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Why I Do Not Trust Barrack Obama (Thank you Robert Kagan)
Sometimes it’s a good idea to take a peek over the fence and see what people are talking about on the other side. In politics, as well as all other sets of beliefs, there can be a tendency to rely on people who share your viewpoint to be the sole providers of information. There is also the inverse tendency to avoid information from sources with viewpoints that are the opposite of your own. Conservatives tend to rely on “right-wing propaganda,” like the Washington Post, while liberals get all their information from “commie rags” like the New York Times. I, personally, could be accused of relying too heavily on “conspiracy nut-jobs” for my information.
Yesterday morning, however, I came across a column published in the Washington post entitled “Obama the Interventionist” by Robert Kagan. I usually don’t read the Washington Post. I probably should, at least from time to time, just to catch another perspective and widen my horizons a bit. In this case reading an opinion piece about Barrack O’Bama, written by a man whose political opinions are probably the polar opposite of my own, proved to be a most enlightening and clarifying experience. Robert Kagan helped me make up my mind about Barrack O’Bama. Now, thanks to Kagan, I feel pretty confident in stating, I do not trust this man.
First of all, I should describe how I came across the article. I wasn’t combing the web pages of the Washington Post looking for a neo-conservative who had nice things to say about Obama. I was actually looking for information on Robert Kagan himself. Earlier that morning, I had read a hub review of a Kagan’s book “Of Paradise and Power.” (http://hubpages.com/hub/OfParadiseandPower)The title of the book struck me first, but then the first sentence of the review revealed the book's tag-line: “America and Europe in the New World Order.”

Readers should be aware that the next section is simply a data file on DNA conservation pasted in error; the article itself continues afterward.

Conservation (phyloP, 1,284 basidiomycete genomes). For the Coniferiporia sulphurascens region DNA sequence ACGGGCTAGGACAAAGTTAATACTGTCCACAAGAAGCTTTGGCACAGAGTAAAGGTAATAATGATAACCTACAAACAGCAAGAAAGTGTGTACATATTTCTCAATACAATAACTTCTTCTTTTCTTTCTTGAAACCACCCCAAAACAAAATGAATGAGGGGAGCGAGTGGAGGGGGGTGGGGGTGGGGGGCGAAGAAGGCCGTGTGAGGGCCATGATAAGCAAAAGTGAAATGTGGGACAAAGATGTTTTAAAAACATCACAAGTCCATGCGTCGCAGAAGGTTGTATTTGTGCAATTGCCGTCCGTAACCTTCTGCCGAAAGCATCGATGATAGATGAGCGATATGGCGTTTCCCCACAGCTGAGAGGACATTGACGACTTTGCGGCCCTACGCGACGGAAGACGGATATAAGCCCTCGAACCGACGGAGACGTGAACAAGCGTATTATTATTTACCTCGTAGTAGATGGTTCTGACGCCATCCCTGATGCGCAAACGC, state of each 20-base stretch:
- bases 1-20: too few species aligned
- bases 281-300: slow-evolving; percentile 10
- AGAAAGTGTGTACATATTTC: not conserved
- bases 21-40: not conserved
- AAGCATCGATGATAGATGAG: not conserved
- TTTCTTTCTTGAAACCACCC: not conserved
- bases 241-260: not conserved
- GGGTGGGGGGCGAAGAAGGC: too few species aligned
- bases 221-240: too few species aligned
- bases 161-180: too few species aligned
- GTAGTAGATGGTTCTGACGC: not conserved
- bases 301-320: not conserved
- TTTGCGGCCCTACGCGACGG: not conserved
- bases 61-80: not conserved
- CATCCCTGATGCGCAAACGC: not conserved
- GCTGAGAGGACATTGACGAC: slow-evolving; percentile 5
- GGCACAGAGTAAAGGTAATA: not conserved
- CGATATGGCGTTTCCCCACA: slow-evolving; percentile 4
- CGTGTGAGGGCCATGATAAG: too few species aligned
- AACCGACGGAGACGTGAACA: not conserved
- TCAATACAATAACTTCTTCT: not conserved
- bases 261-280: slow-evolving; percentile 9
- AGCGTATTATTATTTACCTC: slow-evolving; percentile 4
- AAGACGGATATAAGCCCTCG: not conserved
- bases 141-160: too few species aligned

Whenever a “conspiracy theory nut-job” like myself sees the phrase “New World Order,” we get a little excited. It’s a phrase we hear a lot. When I see that someone has written a book with the phrase “New World Order” in the tagline, and when I read that the subject matter of the book has to do with issues of global primacy (in this instance American global primacy vs European global primacy), I decide its time to take a closer look at who this author is and what he’s been up to. As usual, I start with wikipedia.com.
I’m excited, but not all that surprised, by what pops up. Robert Kagan is a founding member of the neoconservative think-tank the Project for A New American Century and also a member of the Council on Foreign Relations, two groups that are believed by many conspiracy theorists (myself included) to be tied to a shadow government of economic and intellectual elites who are the true authors of America’s imperialist foreign and economic policy. The PNAC was an especially militaristic faction of this group who were essentially responsible for the Bush Administration’s “War on Terror” that lead to the invasions of Iraq and Afghanistan. Many members of Bush’s cabinet, Dick Cheney, Donald Rumsfeld, Paul Wolfowitz, and others, were members of the PNAC and were calling for “regime changes” and “pre-emptive” strikes before the fraudulent events of 9-11 and the ensuing “War on Terror” provided them with the excuse they needed to use our military to accomplish these goals.